do not require actual loss, it will be argued that it is inconsistent for loss to
be required in waiver of tort. Finally, while there are policy concerns over
the extent to which waiver of tort can defeat the traditional limitations of
tort law, it will be shown that the law of restitution is capable of responding
to these as it contains its own internal checks and balances.
If waiver of tort survives as a valid cause of action, the effect on prod-
ucts liability litigation in Canada and, indeed, on any claim where tortious
conduct produces a profit, will be profound. It is fortunate, in my view,
that the action in Serhan was certified since it provides, at least potentially,
a forum for clarifying some of the issues discussed in this paper. In fact,
because of the minimal or nonexistent damage component to such a claim,
it is unlikely a similar case would have been litigated outside the class action
context. In this way, it can be said that class actions not only make other-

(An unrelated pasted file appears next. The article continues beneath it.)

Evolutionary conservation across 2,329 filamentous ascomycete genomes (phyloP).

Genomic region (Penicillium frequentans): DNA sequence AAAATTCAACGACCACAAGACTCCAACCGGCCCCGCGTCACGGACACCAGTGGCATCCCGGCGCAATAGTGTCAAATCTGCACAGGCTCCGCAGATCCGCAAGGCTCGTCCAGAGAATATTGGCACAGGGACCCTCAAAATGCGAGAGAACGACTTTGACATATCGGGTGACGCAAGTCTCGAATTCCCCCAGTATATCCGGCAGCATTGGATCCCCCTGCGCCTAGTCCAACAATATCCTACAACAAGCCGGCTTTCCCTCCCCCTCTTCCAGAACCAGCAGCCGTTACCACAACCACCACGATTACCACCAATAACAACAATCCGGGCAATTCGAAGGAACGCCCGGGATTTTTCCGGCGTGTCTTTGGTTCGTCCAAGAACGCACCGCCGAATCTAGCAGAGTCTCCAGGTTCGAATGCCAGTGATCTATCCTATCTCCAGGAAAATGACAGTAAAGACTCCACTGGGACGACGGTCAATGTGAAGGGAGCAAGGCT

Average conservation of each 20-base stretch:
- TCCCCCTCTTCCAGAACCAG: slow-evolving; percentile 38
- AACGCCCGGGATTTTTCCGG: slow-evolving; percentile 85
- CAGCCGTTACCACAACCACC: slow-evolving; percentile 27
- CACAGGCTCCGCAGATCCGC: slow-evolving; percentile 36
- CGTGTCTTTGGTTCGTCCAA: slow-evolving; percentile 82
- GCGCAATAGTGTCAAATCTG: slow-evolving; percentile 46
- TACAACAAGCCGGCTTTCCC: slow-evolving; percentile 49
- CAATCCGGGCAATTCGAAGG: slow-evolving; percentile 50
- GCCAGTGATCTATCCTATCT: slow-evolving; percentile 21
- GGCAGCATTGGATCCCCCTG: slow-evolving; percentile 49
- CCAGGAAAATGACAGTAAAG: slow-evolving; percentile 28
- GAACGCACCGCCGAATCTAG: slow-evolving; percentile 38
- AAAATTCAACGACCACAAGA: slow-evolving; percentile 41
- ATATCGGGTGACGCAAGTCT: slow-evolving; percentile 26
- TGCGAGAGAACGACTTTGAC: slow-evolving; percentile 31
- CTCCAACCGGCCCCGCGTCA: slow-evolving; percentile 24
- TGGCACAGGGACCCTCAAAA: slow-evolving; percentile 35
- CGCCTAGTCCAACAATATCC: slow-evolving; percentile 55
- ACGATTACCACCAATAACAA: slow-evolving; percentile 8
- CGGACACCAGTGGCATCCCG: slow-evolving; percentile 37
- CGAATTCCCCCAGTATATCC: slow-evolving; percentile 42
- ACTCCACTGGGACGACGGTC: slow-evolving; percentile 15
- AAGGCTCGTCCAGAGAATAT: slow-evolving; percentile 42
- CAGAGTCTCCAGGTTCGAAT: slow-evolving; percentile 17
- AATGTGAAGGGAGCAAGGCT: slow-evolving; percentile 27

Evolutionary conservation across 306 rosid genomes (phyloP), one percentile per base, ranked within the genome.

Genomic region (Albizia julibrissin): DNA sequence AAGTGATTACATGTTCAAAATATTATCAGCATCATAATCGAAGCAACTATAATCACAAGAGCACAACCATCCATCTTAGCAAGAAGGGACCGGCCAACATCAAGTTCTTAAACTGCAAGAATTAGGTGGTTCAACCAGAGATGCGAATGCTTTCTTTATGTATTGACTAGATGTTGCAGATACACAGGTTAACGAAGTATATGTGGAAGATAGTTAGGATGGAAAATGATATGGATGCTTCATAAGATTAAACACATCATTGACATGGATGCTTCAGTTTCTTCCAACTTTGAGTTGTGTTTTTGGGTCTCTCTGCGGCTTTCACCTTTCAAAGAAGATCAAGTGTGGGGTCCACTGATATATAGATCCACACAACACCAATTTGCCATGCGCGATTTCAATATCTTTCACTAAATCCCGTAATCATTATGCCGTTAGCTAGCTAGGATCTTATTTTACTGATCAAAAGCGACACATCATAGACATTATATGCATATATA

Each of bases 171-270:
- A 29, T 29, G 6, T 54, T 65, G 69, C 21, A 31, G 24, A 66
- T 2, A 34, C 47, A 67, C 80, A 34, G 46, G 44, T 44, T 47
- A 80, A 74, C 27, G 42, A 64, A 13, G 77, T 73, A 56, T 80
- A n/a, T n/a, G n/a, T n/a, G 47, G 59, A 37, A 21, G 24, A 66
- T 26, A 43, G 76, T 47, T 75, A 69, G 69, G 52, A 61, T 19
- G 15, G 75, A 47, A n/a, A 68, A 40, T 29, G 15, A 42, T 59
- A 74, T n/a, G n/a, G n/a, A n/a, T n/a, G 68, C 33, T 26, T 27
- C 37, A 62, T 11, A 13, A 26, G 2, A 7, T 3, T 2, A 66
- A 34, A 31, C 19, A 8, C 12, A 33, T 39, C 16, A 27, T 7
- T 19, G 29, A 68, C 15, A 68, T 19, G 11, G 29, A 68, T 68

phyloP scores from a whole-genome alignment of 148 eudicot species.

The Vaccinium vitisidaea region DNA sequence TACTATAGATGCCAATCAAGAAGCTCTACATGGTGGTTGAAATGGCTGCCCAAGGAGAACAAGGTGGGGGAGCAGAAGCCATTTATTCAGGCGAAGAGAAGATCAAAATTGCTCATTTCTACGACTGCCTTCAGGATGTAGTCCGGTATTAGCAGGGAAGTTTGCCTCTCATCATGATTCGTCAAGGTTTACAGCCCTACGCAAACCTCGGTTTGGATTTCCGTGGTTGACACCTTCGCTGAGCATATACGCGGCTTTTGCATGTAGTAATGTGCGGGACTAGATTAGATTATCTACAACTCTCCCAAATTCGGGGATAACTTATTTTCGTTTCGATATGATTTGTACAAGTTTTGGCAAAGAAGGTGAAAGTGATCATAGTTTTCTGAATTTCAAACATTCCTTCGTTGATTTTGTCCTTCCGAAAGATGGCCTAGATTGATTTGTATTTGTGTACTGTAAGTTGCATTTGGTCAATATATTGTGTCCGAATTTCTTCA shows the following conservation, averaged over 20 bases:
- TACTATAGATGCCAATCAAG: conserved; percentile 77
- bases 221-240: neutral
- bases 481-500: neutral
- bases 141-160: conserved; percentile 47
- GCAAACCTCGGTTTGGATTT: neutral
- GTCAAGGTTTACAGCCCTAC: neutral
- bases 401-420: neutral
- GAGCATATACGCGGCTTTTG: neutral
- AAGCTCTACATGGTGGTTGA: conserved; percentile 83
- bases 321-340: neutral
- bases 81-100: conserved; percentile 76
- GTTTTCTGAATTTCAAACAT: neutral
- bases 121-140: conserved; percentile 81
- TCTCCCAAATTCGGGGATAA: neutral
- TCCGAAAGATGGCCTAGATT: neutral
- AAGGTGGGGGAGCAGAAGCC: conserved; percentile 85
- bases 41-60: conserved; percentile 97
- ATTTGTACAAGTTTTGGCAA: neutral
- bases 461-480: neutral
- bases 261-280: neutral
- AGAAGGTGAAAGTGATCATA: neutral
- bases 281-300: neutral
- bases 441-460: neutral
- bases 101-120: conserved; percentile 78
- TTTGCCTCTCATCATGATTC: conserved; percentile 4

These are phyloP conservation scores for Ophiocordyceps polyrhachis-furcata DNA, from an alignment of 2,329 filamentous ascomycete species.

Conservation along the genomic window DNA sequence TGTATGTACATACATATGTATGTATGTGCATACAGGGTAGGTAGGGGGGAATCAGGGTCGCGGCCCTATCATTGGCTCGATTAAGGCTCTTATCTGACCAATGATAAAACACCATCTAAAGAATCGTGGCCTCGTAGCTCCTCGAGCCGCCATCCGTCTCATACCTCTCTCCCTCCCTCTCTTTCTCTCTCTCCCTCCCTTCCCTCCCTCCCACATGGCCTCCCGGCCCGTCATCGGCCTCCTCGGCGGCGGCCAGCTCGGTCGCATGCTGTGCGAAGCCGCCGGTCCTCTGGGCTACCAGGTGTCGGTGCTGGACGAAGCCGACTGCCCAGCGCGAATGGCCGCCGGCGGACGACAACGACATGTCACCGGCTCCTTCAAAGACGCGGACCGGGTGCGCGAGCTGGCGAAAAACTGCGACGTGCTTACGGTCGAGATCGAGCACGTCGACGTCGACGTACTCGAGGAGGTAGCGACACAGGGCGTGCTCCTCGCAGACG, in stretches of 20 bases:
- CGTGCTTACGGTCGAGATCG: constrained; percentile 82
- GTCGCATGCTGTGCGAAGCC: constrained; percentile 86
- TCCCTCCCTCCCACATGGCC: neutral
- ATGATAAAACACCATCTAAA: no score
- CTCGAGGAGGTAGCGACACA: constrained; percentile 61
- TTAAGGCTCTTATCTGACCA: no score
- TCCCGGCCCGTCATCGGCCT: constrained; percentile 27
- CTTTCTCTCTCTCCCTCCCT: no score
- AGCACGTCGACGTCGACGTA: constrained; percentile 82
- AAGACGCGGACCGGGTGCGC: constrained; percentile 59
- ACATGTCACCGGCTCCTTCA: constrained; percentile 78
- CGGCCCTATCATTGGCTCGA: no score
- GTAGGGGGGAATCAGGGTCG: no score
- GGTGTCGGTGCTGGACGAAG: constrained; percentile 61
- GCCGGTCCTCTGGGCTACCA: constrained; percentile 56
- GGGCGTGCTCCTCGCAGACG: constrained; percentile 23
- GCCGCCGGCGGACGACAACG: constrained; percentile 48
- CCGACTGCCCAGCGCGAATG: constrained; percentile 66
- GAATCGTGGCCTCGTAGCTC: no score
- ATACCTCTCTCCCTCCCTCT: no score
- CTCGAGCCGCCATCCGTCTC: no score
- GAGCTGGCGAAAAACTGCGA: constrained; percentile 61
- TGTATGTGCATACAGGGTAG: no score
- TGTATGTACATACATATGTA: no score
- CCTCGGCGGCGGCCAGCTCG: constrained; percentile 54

wise impossible claims possible for plaintiffs, they can also bring to light
legal issues which may have remained buried. Given the potential future
impact of waiver of tort on both class and private actions, the importance of
this function cannot be minimized.
2) Basics of Restitution and Waiver of Tort
The law of restitution rests on the general principle that a defendant should
not be unjustly enriched. In Canada, there are two broad avenues of recov-
ery available to plaintiffs. The first is based on principle of unjust enrich-
ment as explained by Dickson J. in Pettkus v. Becker.2 The unjust enrichment
analysis depends on three factors: (1) an enrichment; (2) a corresponding
deprivation; and (3) an absence of a juristic reason for retaining the benefit.3
2 [1980] 2 S.C.R. 834 [Pettkus].
3 Courts have sometimes implied further requirements for recovery in such
cases. For example, the absence of a “special relationship” has often
been invoked in order to deny restitution. This principle originated in the
Ontario Court of Appeal case, Nicholson v. St. Denis (1975), 8 O.R. (2d)
315 at 317 [St. Denis], where the required relationship is rather poorly
defined as being “frequently contractual at the outset.” This could present
a significant bar to plaintiffs if unjust enrichment is adopted as a prereq-
uisite for waiver of tort as it was in Reid v. Ford Motor Co., [2006] B.C.J.
No. 993 (S.C.) especially in cases like Serhan, where there was no direct
contractual relationship with the manufacturer. The special relationship
requirement has been criticized as unnecessary and unduly pro-defen-